God is with us through times of depression and of temptations to despair, through serious illness of our own or others; God is with us through alienation from loved ones, through inner devils whispering that we’ve missed our chances and wasted our lives, through the horror of confronting the disloyalty of others and of our own hearts; God is with us though all these darknesses and more, through every valley however deep, every gathering shadow clouding our future way, every dark in which we stumble and every defile in which we lose our way – yet God Himself is with us, our good shepherd still shepherds, Thy rod and they staff they comfort me, the shepherd’s staff with which he gently disciplines and steers us, prods us back when we stray too near the edge, and his rod, the stout stick with which to beat off the wild dogs and wolves that would gleefully savage us if we give them half a chance…
And then, with breathtaking poetic audacity, the psalmist envisages the good shepherd as the gracious host, verse five, Thou preparest a table before me [now it’s individual, personal, human: sheep don’t eat at tables] in the presence of mine enemies – I prefer them that trouble me, because all manner of people who aren’t actual “enemies” still “trouble” us, don’t they? Here God takes on the sacred responsibilities of a host, which even today in the Middle East requires full protection of a guest who has eaten one’s salt, and here goes beyond the basic rites of hospitality to provide a sumptuous feast, foretold in today’s reading from Isaiah 21:6 “the Lord of Hosts shall make unto all people a feast of fat things, a feast of wine on the lees, of fat things full of marrow, of wines on the lees well refined,” a feast foretold by Jesus in Luke 6:38 “well-filled, shaken down, running over,” far exceeding our needs in his total, giving, welcome, prefiguring Jesus’ final Messianic banquet in Heaven, Revelation 19:9, where “The angel said to me, ‘Write this: Blessed are they who are invited to the Marriage Supper of the Lamb.’”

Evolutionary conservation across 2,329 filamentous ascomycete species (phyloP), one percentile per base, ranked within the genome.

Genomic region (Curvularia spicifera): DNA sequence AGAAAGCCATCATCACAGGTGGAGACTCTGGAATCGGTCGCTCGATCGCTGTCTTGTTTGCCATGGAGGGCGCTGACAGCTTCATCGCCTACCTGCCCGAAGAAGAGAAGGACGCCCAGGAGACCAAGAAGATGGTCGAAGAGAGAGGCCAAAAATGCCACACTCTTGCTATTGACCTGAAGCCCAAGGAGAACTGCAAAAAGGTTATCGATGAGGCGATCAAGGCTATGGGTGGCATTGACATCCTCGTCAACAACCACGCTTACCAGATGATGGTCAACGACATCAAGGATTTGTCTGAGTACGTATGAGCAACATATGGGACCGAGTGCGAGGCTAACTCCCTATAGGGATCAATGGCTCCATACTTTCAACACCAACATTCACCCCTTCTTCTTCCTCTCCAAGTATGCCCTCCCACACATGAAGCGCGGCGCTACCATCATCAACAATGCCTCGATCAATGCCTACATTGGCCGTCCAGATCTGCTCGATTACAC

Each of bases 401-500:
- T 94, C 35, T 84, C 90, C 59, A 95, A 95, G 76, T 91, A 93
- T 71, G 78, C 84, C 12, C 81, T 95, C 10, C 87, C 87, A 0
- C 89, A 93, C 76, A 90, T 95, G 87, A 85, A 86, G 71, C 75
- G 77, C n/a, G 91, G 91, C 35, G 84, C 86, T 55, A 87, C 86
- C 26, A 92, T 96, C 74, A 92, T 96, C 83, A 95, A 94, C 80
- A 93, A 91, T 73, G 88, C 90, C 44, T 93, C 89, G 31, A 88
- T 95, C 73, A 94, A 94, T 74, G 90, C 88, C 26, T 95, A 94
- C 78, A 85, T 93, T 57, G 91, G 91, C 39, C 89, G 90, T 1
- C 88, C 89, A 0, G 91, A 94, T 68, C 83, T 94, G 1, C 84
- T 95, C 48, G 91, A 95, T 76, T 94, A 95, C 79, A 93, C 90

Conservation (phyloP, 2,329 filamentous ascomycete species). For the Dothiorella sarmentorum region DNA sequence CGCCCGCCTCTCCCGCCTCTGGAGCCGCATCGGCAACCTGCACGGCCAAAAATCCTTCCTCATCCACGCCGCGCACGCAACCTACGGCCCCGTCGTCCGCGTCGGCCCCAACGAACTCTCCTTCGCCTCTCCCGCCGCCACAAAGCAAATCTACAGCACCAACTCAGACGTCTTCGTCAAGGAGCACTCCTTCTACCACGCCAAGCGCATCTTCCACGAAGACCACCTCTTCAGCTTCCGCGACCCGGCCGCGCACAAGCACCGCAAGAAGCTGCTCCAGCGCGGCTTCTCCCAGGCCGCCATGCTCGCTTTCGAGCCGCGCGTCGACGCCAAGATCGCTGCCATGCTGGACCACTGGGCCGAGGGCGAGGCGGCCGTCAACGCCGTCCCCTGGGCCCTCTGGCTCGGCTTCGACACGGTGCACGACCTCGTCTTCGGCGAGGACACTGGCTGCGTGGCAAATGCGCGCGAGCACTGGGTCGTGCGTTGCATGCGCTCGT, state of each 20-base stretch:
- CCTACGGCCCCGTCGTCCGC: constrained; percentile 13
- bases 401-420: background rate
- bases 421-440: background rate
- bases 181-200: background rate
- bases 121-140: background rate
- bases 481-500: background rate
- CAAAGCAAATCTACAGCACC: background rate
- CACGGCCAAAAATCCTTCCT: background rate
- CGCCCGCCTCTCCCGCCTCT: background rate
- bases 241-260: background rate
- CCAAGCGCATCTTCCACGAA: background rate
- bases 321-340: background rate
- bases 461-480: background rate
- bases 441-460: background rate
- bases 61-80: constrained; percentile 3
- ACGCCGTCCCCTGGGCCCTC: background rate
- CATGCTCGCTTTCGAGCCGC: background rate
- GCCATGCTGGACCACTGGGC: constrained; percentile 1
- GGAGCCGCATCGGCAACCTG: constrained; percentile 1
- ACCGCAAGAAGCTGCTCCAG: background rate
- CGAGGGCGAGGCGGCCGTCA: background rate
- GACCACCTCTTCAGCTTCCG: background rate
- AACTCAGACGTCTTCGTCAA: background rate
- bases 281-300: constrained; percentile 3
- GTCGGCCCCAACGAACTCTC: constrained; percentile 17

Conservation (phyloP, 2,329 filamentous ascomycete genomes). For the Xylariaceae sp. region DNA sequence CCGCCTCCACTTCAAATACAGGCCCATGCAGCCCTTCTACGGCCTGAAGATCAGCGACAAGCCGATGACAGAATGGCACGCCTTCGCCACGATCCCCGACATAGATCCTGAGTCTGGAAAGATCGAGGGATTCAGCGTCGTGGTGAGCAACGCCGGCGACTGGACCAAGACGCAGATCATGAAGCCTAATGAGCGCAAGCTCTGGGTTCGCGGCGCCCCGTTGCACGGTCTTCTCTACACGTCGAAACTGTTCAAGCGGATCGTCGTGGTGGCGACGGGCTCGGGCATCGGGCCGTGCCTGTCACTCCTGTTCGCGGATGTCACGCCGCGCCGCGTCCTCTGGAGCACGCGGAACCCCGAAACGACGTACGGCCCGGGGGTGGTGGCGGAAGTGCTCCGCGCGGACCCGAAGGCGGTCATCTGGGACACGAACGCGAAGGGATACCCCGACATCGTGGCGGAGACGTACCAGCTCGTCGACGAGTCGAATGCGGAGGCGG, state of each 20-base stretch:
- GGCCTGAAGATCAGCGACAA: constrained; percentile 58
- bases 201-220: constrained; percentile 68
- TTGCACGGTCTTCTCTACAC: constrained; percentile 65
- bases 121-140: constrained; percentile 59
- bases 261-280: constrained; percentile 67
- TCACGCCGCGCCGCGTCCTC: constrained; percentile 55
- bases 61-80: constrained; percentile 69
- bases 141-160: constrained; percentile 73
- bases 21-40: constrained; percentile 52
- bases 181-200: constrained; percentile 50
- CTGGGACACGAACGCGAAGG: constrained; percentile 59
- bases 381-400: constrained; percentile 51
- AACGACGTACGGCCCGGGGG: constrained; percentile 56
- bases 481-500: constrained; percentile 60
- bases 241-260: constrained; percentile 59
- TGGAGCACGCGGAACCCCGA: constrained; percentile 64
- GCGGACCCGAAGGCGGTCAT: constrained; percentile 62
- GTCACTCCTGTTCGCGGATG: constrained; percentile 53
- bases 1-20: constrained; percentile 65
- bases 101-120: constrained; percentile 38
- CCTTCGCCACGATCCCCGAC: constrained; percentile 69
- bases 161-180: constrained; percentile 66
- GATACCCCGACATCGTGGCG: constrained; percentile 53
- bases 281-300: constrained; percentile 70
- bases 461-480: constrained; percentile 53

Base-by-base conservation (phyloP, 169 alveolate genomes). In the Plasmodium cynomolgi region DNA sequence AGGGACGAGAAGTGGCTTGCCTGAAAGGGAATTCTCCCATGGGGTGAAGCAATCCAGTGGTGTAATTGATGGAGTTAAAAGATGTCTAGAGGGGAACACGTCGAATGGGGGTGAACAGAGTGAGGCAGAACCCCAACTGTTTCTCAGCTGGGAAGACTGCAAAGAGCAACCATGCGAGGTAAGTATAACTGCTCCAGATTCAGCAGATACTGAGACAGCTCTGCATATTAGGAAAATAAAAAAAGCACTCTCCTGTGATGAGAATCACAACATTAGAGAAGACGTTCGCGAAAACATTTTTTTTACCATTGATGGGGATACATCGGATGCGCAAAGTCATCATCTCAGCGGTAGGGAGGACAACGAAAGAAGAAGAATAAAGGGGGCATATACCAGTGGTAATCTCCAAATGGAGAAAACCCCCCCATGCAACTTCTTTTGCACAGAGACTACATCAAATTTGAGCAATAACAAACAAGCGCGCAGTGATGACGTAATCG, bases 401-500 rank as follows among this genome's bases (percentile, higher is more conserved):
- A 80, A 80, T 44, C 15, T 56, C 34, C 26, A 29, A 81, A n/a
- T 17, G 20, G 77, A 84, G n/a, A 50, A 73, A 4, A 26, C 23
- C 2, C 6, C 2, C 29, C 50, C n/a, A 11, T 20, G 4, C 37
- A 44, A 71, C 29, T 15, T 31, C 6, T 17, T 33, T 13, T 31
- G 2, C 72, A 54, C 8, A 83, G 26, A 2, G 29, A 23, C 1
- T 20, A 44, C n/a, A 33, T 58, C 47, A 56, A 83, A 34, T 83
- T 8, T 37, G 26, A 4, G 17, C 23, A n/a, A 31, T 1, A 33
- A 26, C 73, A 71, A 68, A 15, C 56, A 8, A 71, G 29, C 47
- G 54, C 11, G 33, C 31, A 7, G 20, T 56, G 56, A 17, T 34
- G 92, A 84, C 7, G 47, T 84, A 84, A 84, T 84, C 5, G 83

Even you and I are all invited, the Master of the Feast wants us all because He loves us all, but His invitations are always R.S.V.P., we must either accept them or have the bad manners not to respond at all – may the Good Shepherd give us Grace to accept His personal invitation, that each of us may know that Surely goodness and mercy shall follow me all the days of my life, And I will dwell in the House of the Lord, for ever! Wherefore, as today’s Second Lesson exhorts us in Philippians 4 verse 4, “Rejoice in the Lord always – again I will say, Rejoice!”
in the Name of the Father, and of the Son, and of the Holy Ghost. Amen.